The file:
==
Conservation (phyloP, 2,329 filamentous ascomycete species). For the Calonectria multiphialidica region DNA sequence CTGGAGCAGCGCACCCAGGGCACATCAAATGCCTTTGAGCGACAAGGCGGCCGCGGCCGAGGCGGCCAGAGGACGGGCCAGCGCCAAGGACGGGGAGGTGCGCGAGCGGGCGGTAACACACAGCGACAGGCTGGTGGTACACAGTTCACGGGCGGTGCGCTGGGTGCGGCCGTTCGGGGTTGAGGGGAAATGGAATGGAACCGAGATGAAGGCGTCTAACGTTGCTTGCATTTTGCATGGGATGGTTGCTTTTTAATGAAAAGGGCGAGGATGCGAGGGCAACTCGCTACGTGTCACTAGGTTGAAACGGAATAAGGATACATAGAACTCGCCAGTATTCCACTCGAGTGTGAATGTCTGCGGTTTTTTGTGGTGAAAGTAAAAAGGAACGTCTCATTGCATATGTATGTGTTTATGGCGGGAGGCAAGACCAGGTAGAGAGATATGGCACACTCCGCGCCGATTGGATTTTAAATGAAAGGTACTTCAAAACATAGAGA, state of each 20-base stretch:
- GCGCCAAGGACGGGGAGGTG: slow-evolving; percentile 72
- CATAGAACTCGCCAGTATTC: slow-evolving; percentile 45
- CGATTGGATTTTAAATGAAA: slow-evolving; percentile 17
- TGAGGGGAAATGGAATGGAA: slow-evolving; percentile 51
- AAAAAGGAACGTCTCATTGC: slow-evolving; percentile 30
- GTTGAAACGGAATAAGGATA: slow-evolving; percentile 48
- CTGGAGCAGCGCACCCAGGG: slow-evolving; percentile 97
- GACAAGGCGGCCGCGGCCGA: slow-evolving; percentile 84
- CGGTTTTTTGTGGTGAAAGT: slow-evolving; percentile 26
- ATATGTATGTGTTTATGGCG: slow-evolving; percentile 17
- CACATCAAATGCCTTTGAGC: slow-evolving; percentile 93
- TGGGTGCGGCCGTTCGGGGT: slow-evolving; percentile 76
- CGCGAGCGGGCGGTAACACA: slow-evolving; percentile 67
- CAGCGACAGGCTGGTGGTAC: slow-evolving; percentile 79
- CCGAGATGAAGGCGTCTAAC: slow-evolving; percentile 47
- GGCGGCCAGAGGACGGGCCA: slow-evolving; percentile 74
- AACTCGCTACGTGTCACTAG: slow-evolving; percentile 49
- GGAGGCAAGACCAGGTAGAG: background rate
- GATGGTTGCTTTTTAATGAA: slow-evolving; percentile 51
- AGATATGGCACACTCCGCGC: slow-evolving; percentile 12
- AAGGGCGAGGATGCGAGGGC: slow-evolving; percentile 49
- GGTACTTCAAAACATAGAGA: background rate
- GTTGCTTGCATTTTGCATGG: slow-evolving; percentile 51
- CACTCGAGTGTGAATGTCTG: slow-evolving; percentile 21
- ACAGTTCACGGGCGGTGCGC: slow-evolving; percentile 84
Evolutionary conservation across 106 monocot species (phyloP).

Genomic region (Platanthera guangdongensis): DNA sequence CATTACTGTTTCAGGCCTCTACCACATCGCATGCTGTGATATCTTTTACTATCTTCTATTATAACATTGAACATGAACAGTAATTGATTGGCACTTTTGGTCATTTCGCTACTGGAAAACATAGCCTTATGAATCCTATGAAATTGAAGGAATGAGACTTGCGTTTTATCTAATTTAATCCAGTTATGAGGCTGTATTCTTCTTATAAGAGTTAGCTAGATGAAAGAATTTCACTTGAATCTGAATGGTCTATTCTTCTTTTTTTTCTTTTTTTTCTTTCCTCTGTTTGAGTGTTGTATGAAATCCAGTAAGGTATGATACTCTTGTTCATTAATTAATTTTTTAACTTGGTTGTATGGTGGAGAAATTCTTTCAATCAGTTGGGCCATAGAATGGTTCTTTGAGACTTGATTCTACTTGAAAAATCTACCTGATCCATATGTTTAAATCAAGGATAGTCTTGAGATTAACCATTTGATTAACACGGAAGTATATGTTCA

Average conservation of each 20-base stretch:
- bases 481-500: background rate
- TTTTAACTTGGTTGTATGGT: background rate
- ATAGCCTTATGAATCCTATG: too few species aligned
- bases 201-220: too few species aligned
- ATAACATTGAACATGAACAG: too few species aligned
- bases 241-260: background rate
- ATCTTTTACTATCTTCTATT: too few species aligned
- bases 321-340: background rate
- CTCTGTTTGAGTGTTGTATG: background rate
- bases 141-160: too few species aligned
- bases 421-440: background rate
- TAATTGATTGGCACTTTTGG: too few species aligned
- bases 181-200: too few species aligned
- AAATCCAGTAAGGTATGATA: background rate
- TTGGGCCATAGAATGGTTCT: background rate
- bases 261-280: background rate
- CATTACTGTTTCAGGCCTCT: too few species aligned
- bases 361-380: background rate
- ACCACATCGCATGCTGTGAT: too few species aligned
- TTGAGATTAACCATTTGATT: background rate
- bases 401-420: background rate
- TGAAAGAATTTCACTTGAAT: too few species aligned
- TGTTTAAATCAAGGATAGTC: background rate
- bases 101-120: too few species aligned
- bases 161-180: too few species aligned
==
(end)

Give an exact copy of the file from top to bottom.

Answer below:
Conservation (phyloP, 2,329 filamentous ascomycete species). For the Calonectria multiphialidica region DNA sequence CTGGAGCAGCGCACCCAGGGCACATCAAATGCCTTTGAGCGACAAGGCGGCCGCGGCCGAGGCGGCCAGAGGACGGGCCAGCGCCAAGGACGGGGAGGTGCGCGAGCGGGCGGTAACACACAGCGACAGGCTGGTGGTACACAGTTCACGGGCGGTGCGCTGGGTGCGGCCGTTCGGGGTTGAGGGGAAATGGAATGGAACCGAGATGAAGGCGTCTAACGTTGCTTGCATTTTGCATGGGATGGTTGCTTTTTAATGAAAAGGGCGAGGATGCGAGGGCAACTCGCTACGTGTCACTAGGTTGAAACGGAATAAGGATACATAGAACTCGCCAGTATTCCACTCGAGTGTGAATGTCTGCGGTTTTTTGTGGTGAAAGTAAAAAGGAACGTCTCATTGCATATGTATGTGTTTATGGCGGGAGGCAAGACCAGGTAGAGAGATATGGCACACTCCGCGCCGATTGGATTTTAAATGAAAGGTACTTCAAAACATAGAGA, state of each 20-base stretch:
- GCGCCAAGGACGGGGAGGTG: slow-evolving; percentile 72
- CATAGAACTCGCCAGTATTC: slow-evolving; percentile 45
- CGATTGGATTTTAAATGAAA: slow-evolving; percentile 17
- TGAGGGGAAATGGAATGGAA: slow-evolving; percentile 51
- AAAAAGGAACGTCTCATTGC: slow-evolving; percentile 30
- GTTGAAACGGAATAAGGATA: slow-evolving; percentile 48
- CTGGAGCAGCGCACCCAGGG: slow-evolving; percentile 97
- GACAAGGCGGCCGCGGCCGA: slow-evolving; percentile 84
- CGGTTTTTTGTGGTGAAAGT: slow-evolving; percentile 26
- ATATGTATGTGTTTATGGCG: slow-evolving; percentile 17
- CACATCAAATGCCTTTGAGC: slow-evolving; percentile 93
- TGGGTGCGGCCGTTCGGGGT: slow-evolving; percentile 76
- CGCGAGCGGGCGGTAACACA: slow-evolving; percentile 67
- CAGCGACAGGCTGGTGGTAC: slow-evolving; percentile 79
- CCGAGATGAAGGCGTCTAAC: slow-evolving; percentile 47
- GGCGGCCAGAGGACGGGCCA: slow-evolving; percentile 74
- AACTCGCTACGTGTCACTAG: slow-evolving; percentile 49
- GGAGGCAAGACCAGGTAGAG: background rate
- GATGGTTGCTTTTTAATGAA: slow-evolving; percentile 51
- AGATATGGCACACTCCGCGC: slow-evolving; percentile 12
- AAGGGCGAGGATGCGAGGGC: slow-evolving; percentile 49
- GGTACTTCAAAACATAGAGA: background rate
- GTTGCTTGCATTTTGCATGG: slow-evolving; percentile 51
- CACTCGAGTGTGAATGTCTG: slow-evolving; percentile 21
- ACAGTTCACGGGCGGTGCGC: slow-evolving; percentile 84
Evolutionary conservation across 106 monocot species (phyloP).

Genomic region (Platanthera guangdongensis): DNA sequence CATTACTGTTTCAGGCCTCTACCACATCGCATGCTGTGATATCTTTTACTATCTTCTATTATAACATTGAACATGAACAGTAATTGATTGGCACTTTTGGTCATTTCGCTACTGGAAAACATAGCCTTATGAATCCTATGAAATTGAAGGAATGAGACTTGCGTTTTATCTAATTTAATCCAGTTATGAGGCTGTATTCTTCTTATAAGAGTTAGCTAGATGAAAGAATTTCACTTGAATCTGAATGGTCTATTCTTCTTTTTTTTCTTTTTTTTCTTTCCTCTGTTTGAGTGTTGTATGAAATCCAGTAAGGTATGATACTCTTGTTCATTAATTAATTTTTTAACTTGGTTGTATGGTGGAGAAATTCTTTCAATCAGTTGGGCCATAGAATGGTTCTTTGAGACTTGATTCTACTTGAAAAATCTACCTGATCCATATGTTTAAATCAAGGATAGTCTTGAGATTAACCATTTGATTAACACGGAAGTATATGTTCA

Average conservation of each 20-base stretch:
- bases 481-500: background rate
- TTTTAACTTGGTTGTATGGT: background rate
- ATAGCCTTATGAATCCTATG: too few species aligned
- bases 201-220: too few species aligned
- ATAACATTGAACATGAACAG: too few species aligned
- bases 241-260: background rate
- ATCTTTTACTATCTTCTATT: too few species aligned
- bases 321-340: background rate
- CTCTGTTTGAGTGTTGTATG: background rate
- bases 141-160: too few species aligned
- bases 421-440: background rate
- TAATTGATTGGCACTTTTGG: too few species aligned
- bases 181-200: too few species aligned
- AAATCCAGTAAGGTATGATA: background rate
- TTGGGCCATAGAATGGTTCT: background rate
- bases 261-280: background rate
- CATTACTGTTTCAGGCCTCT: too few species aligned
- bases 361-380: background rate
- ACCACATCGCATGCTGTGAT: too few species aligned
- TTGAGATTAACCATTTGATT: background rate
- bases 401-420: background rate
- TGAAAGAATTTCACTTGAAT: too few species aligned
- TGTTTAAATCAAGGATAGTC: background rate
- bases 101-120: too few species aligned
- bases 161-180: too few species aligned